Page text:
One major change as of late is that more teams are doing away with running the football and chewing clock, instead reverting to taking care of business in the air. That’s one explanation why members of teams’ secondaries are getting more attention from major colleges than in years past.
But the two games at McEachern went unusually long.
Hillgrove beat Walton 47-35 in a game that started at 6 p.m. and took more than 3½ hours to play. The nightcap between Lassiter and McEachern was scheduled for 9 p.m. and didn’t kick off until after 10. When McEachern’s 42-28 victory was official — with a delay for a power outage along the way — it was close to 2 a.m.
“I knew it was going to be a late night for us,” Lassiter coach Jep Irwin said. “Both games were high-scoring, and you have TV timeouts, too. Certainly, you don’t want to play a game that late, but you can’t play any game before 6 if you want to get a crowd. It was a challenge we had to manage.”
When games are on air, TV timeouts automatically tack on to the running length of games. But there were other factors during the “Battle of I-75” that made for a much longer night than anticipated.
Both games featured 70 points or more. There was also a 20-minute delay following halftime of the McEachern-Lassiter game because the stadium lights were timed to go off at midnight.
Furthermore, Hillgrove and Walton combined for 20 penalties, with McEachern and Lassiter totaling 16. And that doesn’t include the flags that were waved off.
Walton dropped passes early against Hillgrove, stopping the clock. The Raiders, known to be a running team, attempted 46 passes, with Price Wilson finishing the game with 286 yards and three touchdowns. Hillgrove’s Elijah Ironside completed 19 of 27 pass attempts for 375 yards.
The first half of the Walton-Hillgrove game took well over an hour-and-a-half. The fourth quarter was also lengthy, as the teams combined for four touchdowns and a field goal.
Lassiter-McEachern was just as long, yet both teams were more successful from the ground. The Indians had 420 rushing yards, but penalties erased some big gains, stopping the clock and taking the teams longer to set up for the next play.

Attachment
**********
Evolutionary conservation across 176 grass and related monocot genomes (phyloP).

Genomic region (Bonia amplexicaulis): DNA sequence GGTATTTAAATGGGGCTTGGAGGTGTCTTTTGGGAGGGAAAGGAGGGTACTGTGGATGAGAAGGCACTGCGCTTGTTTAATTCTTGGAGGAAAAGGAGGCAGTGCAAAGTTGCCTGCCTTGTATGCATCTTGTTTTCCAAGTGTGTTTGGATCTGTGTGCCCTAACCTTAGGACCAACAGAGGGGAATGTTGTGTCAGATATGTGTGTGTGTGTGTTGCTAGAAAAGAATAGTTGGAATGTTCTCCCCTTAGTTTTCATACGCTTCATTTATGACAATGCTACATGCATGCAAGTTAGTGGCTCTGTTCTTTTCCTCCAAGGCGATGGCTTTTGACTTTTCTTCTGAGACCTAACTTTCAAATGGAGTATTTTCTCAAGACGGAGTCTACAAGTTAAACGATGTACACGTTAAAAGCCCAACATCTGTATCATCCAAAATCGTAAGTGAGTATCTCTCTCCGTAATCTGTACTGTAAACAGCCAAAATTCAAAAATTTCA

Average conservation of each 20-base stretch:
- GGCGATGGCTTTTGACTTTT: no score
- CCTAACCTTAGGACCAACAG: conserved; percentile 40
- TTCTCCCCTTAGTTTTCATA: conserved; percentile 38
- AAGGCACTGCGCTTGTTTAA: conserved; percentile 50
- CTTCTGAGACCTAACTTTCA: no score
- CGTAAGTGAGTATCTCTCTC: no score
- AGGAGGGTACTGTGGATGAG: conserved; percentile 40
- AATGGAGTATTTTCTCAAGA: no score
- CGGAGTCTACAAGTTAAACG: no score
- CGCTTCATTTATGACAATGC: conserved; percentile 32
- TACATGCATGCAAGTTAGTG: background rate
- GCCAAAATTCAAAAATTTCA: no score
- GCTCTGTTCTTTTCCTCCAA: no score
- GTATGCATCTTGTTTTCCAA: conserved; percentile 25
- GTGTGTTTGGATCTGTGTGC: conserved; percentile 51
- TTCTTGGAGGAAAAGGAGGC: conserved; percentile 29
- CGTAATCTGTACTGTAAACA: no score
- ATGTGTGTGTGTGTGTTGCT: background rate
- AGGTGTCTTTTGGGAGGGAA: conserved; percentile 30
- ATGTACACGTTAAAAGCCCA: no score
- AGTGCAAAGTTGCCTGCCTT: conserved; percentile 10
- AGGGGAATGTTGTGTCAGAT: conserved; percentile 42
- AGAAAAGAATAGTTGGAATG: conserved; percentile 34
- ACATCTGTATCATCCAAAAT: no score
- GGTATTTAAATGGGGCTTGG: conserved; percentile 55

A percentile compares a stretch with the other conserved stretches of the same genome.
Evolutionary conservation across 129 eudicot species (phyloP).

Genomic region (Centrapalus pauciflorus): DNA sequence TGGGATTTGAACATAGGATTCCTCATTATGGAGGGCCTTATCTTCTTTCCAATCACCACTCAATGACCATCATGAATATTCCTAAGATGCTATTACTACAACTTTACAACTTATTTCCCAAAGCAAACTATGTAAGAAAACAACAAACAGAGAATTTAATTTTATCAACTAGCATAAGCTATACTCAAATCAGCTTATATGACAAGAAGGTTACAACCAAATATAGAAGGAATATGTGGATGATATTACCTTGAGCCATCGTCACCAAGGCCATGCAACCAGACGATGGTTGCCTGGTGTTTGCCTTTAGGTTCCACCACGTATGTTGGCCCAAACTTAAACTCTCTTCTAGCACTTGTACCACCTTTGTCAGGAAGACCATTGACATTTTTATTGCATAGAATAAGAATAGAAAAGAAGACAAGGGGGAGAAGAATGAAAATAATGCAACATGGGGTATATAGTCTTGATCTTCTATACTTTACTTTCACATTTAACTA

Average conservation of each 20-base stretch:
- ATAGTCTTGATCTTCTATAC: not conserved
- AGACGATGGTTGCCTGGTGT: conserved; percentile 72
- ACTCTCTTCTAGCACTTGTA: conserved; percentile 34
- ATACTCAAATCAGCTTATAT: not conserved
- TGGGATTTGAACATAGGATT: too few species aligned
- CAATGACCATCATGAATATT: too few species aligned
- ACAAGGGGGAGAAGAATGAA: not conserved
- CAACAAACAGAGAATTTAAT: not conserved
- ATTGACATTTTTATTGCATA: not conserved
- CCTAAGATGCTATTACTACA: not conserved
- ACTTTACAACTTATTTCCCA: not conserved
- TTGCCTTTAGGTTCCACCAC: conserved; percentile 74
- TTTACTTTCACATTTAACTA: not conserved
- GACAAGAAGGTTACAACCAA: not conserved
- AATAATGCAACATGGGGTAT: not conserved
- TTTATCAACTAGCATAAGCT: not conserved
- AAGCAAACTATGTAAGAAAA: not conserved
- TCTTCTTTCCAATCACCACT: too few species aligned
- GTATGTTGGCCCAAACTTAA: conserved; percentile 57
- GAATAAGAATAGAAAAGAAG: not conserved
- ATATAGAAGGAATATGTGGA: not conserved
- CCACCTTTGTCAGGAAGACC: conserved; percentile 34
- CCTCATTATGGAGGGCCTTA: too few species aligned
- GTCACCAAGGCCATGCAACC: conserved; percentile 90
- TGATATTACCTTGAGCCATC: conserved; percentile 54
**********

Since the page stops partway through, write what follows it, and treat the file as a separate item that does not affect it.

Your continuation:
Neither quarterback threw the ball well.
Lassiter’s Will Anderson only completed 40 percent of his passes in his first start before he was shaken up in the fourth quarter after getting sacked by Christian Wade. He was replaced by Russell Aarons, who did have a 19-yard touchdown pass late to keep Lassiter in the game.
McEachern quarterback Ty Clemons, whose strength is using his legs, was 6-of-8 passing for 97 yards and a touchdown in the first half, but he was just 1-for-5 in the second.
“It’s very hard for 17- and 18-year-olds to be playing this late,” McEachern coach Kyle Hockman said. “Just wished we played better when we had a 14-point lead (in the third quarter).”
Kennesaw Mountain’s season-opening 48-27 victory at Sprayberry also eclipsed the three-hour mark, and those teams didn’t have to worry about TV timeouts. The reasons that game took so long was somewhat of a mystery to coach Andy Scott.
“We ran the ball all night. I’m not sure why but it was a long one,” Scott said. “There were situations where officials had to meet and discuss issues. The game took a long time for sure.”
There were a combined 75 points scored, with five touchdowns coming from 30 or more yards out. Each team also had eight penalties, and they combined for seven turnovers.
In comparison, Marietta’s 63-13 win over Pope, which led to a running clock in the second half, started 1½ hours after the Hillgrove-Walton game, but it wrapped up before the Hillgrove and Walton players could shake hands.